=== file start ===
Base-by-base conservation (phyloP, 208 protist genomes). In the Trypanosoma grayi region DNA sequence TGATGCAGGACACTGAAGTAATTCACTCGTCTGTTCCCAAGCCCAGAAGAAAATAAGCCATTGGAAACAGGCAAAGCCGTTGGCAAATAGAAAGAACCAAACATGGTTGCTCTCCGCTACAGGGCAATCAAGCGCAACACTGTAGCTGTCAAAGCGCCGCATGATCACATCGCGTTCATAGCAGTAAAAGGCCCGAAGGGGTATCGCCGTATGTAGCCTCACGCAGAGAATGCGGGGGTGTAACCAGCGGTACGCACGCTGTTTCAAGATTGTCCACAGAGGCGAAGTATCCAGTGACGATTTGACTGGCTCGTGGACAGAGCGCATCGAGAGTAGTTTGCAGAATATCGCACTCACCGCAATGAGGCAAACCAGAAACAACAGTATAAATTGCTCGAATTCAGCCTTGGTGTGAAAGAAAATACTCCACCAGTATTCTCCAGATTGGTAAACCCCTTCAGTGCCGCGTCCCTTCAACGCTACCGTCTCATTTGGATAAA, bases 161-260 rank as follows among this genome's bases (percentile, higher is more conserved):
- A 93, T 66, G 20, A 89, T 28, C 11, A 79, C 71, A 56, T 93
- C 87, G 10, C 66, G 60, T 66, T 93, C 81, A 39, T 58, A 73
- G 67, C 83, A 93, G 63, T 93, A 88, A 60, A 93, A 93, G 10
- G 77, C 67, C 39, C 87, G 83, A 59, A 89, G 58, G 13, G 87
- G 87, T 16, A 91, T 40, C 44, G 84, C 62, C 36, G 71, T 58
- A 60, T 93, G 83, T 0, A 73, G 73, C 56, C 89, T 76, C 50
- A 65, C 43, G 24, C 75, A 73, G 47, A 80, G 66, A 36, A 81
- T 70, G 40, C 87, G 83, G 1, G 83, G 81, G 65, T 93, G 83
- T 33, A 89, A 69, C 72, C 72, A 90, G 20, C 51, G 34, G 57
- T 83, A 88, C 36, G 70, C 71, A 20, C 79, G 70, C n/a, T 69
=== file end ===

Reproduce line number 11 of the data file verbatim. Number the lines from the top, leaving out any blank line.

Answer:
- T 83, A 88, C 36, G 70, C 71, A 20, C 79, G 70, C n/a, T 69